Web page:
As lay associates, sisters and brothers of the Ireland England Province of the Congregation of the Sacred Hearts of Jesus & Mary, we are priviliged to be able to offer you some thoughts and reflections on our Sunday readings.  Many of our lay associates, sisters and brothers have contributed to putting together for the first time, homilies which cover every Sunday of the Liturgical year.  We hope that you will find this service to be of assistance to you in your ministry or just as an opportunity for you to reflect and to pray on the various themes that these reading have to offer us.

preach gospel always

 13. Homilies - 24th to 27th Sundays in Ordinary Time

Each week on a Monday, we will try to post the homily for the following w/e on this Homily Homepage.  (See previous homilies at the bottom of the page)   


Forgiveness brings many benefits, particularly to the ‘forgiver,’ however, to forgive is not always easy. And even if we truly want to forgive, many who would like to let go of anger and forgive are stumped with the question of just how to forgive? While we all may have a unique outlook on how to forgive, Jesus tells us just how necessary it is.

I think it is fair to say that we all know how difficult forgiving is, it is something that is much easier said than done. Forgiving is challenging, it may be the most challenging thing we are ever asked to do. And yet we all face a variety of situations both serious and mundane that cause us think about forgiveness every day. Will I forgive the driver who cut me off in traffic, or will I blow him off the road? Will I forgive the person who bumped into me on the street, or make my displeasure known? Will I forgive the mother-inlaw who I can never please and boy does she make it known, can I forgive being badmouthed my sibling, colleague or friend or even worse, can I forgive being betrayed by my spouse?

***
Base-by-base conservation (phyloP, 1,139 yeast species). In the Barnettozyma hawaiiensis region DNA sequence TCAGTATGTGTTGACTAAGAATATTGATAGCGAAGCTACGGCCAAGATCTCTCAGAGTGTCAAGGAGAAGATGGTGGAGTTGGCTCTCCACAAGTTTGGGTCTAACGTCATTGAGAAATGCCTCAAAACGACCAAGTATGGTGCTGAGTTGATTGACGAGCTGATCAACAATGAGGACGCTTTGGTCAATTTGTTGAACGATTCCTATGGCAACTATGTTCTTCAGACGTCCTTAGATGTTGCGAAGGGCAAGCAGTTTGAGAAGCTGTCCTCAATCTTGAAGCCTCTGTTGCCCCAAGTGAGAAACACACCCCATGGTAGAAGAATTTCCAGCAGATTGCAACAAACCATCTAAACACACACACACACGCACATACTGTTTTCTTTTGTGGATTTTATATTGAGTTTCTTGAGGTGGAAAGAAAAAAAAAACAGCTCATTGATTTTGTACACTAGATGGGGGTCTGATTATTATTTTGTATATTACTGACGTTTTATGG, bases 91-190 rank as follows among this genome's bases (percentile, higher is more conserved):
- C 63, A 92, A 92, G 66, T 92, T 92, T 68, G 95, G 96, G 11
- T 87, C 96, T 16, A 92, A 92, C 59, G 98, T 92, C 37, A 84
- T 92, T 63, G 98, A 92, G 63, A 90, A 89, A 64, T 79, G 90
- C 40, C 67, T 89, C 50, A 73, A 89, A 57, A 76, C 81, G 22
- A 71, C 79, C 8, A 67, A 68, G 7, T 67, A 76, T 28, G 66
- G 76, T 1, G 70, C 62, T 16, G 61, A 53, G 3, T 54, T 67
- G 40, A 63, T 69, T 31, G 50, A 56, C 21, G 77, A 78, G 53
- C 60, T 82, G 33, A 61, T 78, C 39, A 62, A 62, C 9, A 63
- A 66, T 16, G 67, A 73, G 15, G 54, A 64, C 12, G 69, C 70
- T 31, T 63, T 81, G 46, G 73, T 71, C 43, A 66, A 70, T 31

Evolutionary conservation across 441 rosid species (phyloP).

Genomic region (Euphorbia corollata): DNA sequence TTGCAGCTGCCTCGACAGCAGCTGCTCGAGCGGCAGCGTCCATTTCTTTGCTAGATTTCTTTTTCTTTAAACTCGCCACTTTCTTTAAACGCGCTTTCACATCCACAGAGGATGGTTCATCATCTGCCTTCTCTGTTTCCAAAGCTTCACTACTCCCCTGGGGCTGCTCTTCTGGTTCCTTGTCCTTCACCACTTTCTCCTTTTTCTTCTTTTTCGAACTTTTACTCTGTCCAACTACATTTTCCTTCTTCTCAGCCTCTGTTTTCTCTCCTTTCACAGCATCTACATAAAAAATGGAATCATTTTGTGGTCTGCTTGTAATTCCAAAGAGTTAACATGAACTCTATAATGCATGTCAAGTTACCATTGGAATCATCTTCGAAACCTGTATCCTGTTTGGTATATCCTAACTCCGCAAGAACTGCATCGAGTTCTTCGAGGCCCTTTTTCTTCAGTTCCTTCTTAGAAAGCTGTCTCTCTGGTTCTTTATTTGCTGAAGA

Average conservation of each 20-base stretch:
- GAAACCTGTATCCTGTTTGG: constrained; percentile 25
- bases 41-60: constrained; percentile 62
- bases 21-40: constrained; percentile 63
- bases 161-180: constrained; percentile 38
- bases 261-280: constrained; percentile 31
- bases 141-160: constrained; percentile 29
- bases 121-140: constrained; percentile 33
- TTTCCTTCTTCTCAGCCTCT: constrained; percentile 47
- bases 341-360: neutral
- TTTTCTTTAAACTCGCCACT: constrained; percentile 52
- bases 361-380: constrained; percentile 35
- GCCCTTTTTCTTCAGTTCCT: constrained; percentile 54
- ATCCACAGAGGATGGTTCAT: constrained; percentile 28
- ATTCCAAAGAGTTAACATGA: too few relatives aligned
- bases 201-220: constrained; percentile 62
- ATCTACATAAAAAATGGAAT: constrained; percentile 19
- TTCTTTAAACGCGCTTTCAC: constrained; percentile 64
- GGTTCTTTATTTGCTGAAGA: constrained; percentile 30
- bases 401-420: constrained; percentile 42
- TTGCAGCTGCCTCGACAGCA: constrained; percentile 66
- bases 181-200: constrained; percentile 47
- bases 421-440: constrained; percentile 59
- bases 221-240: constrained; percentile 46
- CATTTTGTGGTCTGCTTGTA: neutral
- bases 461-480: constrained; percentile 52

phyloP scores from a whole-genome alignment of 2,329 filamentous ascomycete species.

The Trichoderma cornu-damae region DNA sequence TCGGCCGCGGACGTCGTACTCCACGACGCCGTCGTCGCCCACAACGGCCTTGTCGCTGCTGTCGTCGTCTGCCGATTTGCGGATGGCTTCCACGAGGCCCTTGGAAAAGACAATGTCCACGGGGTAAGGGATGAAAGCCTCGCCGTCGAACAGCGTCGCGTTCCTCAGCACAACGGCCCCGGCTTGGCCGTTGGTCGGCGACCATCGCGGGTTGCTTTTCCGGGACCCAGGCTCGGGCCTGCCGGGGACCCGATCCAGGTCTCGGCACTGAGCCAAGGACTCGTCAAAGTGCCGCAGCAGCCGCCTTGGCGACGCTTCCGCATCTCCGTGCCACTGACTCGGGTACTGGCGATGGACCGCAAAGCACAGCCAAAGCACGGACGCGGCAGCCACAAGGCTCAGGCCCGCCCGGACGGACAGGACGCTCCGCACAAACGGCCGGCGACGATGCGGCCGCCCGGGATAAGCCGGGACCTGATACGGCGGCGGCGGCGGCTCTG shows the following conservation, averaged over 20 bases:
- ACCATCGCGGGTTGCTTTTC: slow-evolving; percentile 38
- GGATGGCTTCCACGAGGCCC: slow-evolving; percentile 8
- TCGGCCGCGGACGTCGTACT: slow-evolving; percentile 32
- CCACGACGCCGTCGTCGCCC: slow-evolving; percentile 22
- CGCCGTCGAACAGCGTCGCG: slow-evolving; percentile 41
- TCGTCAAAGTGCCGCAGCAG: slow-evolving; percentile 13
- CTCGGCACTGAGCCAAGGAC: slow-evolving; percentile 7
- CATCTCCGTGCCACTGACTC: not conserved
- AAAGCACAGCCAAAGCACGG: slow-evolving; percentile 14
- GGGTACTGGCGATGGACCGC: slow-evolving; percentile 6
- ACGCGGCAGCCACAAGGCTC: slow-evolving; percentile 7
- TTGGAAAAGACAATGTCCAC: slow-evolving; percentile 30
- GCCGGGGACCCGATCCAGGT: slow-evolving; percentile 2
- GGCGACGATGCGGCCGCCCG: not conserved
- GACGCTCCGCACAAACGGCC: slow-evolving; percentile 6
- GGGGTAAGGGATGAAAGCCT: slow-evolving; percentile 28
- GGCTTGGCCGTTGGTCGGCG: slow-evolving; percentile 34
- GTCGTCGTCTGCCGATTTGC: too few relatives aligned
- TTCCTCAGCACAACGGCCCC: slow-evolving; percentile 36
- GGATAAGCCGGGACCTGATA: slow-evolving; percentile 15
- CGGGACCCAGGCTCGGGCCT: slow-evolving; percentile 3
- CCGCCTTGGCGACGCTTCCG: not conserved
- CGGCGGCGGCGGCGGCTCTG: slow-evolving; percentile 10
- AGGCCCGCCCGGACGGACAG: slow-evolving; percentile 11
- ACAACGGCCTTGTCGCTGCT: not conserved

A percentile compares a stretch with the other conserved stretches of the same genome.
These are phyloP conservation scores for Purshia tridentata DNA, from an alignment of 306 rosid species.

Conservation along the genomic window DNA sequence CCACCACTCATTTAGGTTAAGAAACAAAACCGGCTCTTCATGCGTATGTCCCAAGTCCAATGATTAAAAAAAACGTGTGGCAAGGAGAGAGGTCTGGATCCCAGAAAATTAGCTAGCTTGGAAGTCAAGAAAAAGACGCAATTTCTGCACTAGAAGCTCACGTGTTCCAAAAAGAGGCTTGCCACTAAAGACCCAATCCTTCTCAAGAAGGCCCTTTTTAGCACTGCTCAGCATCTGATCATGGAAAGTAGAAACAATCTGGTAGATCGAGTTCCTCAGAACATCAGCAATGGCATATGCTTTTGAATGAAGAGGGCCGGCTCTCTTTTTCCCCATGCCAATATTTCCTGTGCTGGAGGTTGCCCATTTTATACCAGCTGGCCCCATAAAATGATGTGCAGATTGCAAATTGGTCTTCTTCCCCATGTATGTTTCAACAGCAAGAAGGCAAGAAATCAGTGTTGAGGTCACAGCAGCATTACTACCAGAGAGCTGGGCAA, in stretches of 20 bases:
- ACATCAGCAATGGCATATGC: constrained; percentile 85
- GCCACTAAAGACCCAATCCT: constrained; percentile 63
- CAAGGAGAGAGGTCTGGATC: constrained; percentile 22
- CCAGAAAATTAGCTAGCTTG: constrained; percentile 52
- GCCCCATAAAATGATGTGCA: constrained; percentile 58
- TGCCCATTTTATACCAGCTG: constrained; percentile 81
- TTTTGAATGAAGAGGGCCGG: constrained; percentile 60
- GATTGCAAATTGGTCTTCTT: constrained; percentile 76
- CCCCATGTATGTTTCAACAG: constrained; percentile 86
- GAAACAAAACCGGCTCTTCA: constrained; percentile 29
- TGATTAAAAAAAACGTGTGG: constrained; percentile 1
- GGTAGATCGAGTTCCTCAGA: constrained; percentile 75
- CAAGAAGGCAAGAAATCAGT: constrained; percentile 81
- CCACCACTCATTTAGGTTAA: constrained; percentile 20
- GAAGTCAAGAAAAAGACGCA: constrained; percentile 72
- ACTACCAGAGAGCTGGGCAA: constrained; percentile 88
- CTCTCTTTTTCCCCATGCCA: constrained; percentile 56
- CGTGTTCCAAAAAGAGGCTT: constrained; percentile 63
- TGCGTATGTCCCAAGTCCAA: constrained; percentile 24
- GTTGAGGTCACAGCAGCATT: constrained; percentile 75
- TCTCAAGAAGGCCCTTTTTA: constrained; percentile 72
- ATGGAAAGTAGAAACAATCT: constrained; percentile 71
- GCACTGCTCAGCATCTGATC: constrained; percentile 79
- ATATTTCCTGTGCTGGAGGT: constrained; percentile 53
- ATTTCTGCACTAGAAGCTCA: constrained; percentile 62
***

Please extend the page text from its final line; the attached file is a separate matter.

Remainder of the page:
It is often easier to forgive the stranger then the ones we are supposed to love. As the lyrics of the song go, “the ones we love the most are the ones we hurt the most…” making forgiveness all the more difficult. Yes we all know how difficult it is to forgive, we seem to prefer to hold on to grudges, that like wounds unattended, fester. I once heard holding on a grudge against someone described as being like drinking poison yourself in the hope that the other person would get sick! In holding onto grudges we only damage ourselves.

Ultimately, forgiveness is especially challenging because it’s hard to let go of what happened. Forgiving someone who has committed unacceptable behaviour can be difficult when we are having trouble letting go of anger or hurt surrounding the event itself. For Jesus forgiveness was central to his life and preaching. Jesus that master of storytelling, told many stories, parables about forgiveness. In today’s Gospel we have the parable of the unforgiving servant, but there are many more, the barren fig tree, the good shepherd and the lost sheep, the woman who lost her coin, and my favourite forgiveness parable of all, the Prodigal Son.

But Jesus didn’t just tell stories, he practiced what he preached. He was extremely kind and compassionate in the way that he forgave those who had sinned against others. Jesus told the paralytic lowered down through the roof “My child your sins are forgiven” to the sinful woman who poured out her tears over His feet and dried them with her hair, He said “Your sins are forgiven” and in another of my favourite passages from scripter, when the woman caught in the act of adultery is thrown before him by the angry mob hell bent on blood, he looked at her with forgiveness and nothing but compassion as He said those absolving words, intended for us all “I do not condemn you”.